Is Adoption for You?

A Christian perspective


by Kari Gibson/ March 5, 2015

“The answer to 168 million orphans in our world can be summed up in two words: family and church. Unless orphan care becomes personal to us it will remain something that’s ‘out there.’” —Kay Warren

Roger and I stumbled into our adoption not understanding the profound impact it would have on our entire family. We didn’t do it to rescue an orphan and honestly had no clue about the process. We adopted for only one reason . . . we love being a mom and dad.

When we adopted our daughter, and held her for the very first time in Ethiopia, my heart fell deeply in love at first sight. I know that this phenomenon doesn’t happen for everyone, but it did for me. I looked into her deep brown eyes and every love song in existence hit my heart instantaneously! I was madly in love!

I write often in my blog, My Crazy Adoption about adoption. Our story is meant solely for God’s glory and to share His miracles, faithfulness, and love, and to be an encouragement to others. We were all created to love big and serve big. 

Adoption is radical hospitality and is not for every family. But, caring for orphans IS for everybody. 

Our daughter’s adoption was an overflow of blessings, but the real change happened in my life when I started visiting orphans on the mission field. If God places a desire to grow your family though adoption, this will be a miraculous journey of love. However, God has commanded us all to care for orphans. Adoption and orphan care go hand in hand.

Believe me, I know people thought Roger and I were seriously crazy in 2013 when we sold our home, quit our day jobs, and lived in three third-world countries with our children for fifteen months to love big and serve big. Honestly, at times, I thought we were a little crazy too.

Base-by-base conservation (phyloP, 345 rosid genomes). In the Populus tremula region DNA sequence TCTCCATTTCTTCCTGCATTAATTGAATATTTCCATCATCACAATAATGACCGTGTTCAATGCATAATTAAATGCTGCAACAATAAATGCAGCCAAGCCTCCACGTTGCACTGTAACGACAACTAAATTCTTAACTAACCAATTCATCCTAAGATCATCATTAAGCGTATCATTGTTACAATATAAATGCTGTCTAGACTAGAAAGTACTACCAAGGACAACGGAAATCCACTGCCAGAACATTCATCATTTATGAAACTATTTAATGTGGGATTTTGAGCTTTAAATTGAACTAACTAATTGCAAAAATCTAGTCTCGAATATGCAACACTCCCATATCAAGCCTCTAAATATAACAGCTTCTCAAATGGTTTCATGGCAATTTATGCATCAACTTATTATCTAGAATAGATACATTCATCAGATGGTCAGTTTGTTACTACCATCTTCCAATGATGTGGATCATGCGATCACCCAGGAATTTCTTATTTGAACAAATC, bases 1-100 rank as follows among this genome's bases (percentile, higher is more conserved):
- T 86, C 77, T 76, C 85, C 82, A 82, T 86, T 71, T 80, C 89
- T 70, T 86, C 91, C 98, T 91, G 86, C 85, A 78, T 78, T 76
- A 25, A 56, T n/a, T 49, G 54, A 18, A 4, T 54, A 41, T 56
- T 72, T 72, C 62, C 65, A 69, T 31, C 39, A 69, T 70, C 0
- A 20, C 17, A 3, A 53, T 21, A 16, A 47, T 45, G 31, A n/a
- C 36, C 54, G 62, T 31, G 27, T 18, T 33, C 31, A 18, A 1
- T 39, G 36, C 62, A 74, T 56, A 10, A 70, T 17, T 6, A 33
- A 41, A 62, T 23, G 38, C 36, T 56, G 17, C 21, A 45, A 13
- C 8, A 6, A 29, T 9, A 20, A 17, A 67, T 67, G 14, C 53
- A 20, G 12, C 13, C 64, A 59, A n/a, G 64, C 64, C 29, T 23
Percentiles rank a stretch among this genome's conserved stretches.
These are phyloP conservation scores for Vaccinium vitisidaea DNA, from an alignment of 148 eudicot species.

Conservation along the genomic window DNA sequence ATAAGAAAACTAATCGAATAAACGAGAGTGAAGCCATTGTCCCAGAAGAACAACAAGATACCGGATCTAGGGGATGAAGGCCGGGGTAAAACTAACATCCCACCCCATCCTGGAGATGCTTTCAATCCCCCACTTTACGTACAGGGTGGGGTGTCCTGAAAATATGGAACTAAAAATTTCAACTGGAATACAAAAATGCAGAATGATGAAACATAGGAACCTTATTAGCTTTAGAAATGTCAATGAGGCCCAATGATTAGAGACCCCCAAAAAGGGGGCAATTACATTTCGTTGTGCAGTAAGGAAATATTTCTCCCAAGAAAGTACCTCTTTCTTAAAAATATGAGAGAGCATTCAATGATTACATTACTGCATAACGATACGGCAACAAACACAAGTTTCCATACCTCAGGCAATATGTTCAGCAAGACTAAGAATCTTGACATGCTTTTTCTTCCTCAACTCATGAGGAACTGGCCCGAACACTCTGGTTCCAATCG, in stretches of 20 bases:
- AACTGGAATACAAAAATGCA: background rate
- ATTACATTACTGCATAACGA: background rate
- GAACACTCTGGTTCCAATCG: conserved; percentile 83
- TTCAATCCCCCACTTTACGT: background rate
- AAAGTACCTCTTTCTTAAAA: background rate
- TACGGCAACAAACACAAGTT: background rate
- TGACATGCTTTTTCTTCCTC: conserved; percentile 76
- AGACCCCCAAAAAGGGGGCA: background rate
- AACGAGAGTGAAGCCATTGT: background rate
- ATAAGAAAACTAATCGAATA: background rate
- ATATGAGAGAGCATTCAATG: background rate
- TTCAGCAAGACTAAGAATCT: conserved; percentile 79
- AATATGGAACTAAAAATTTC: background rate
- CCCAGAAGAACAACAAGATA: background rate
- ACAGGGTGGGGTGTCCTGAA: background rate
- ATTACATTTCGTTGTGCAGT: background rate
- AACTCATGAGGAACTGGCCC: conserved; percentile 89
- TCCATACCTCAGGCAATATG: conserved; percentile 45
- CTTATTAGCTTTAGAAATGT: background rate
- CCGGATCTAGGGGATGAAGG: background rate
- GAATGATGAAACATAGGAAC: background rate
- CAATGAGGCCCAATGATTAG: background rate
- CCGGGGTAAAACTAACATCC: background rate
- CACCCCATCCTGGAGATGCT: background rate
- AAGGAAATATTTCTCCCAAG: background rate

The culture around us probably thought we wasted money and time being happy helpers to missionaries and ministries by doing crazy things like: sharing the gospel, caring for the sick, spending time loving orphans, and on and on! This much I know: when God allowed us to GO, regardless of all the “things” we might have lost, we gained more than we could ever imagine.

I’m thankful that God stretched us, and used us, and grew us, and challenged us, and loved us through every twist and turn and bump (and there were bumps!) on our God-sized adventure.

Caring for orphans models God’s love.

I want to model for my own children the importance of sharing Christ with my actions. I recently had this conversation with my youngest daughter about my upcoming trip to Uganda to work with the ministry Sole Hope. It’s important for her to know that sharing her mommy with others makes an impact for the Kingdom.

“Mom, why are you going to Uganda?” my youngest asked me, frowning.

I gathered her in my arms and said, “Baby, it’s a special trip for Mommy to help kids with jiggers in their feet feel better and loved.”

“But, I want you home with me,” she said firmly.

“I know you do, but I promise I’ll be home soon and can’t wait to tell you stories about the kids you shared Mommy with,” I said hugging her tightly.

Teaching our children how to care for others who are hurting, orphaned, helpless, and lost can radically change the way your family looks at the world.

Teaching our children to love big, respect, value, and honor others’ cultural differences can change the way your family treats other human beings.

What will you do?

The best encouragement I can pass on to you is simply . . . go. You don’t have to sell your home or stuff, but do go and serve locally, or go on a mission trip to love orphans.

Learn the truth that David Platt articulated so beautifully in his book, Radical: Taking Back Your Faith from the American Dream: “We learned that orphans are easier to ignore before you know their names. They are easier to ignore before you see their faces. It is easier to pretend they’re not real before you hold them in your arms. But once you do, everything changes.”

Live James 1:27 out loud: “look after orphans and widows in their distress.”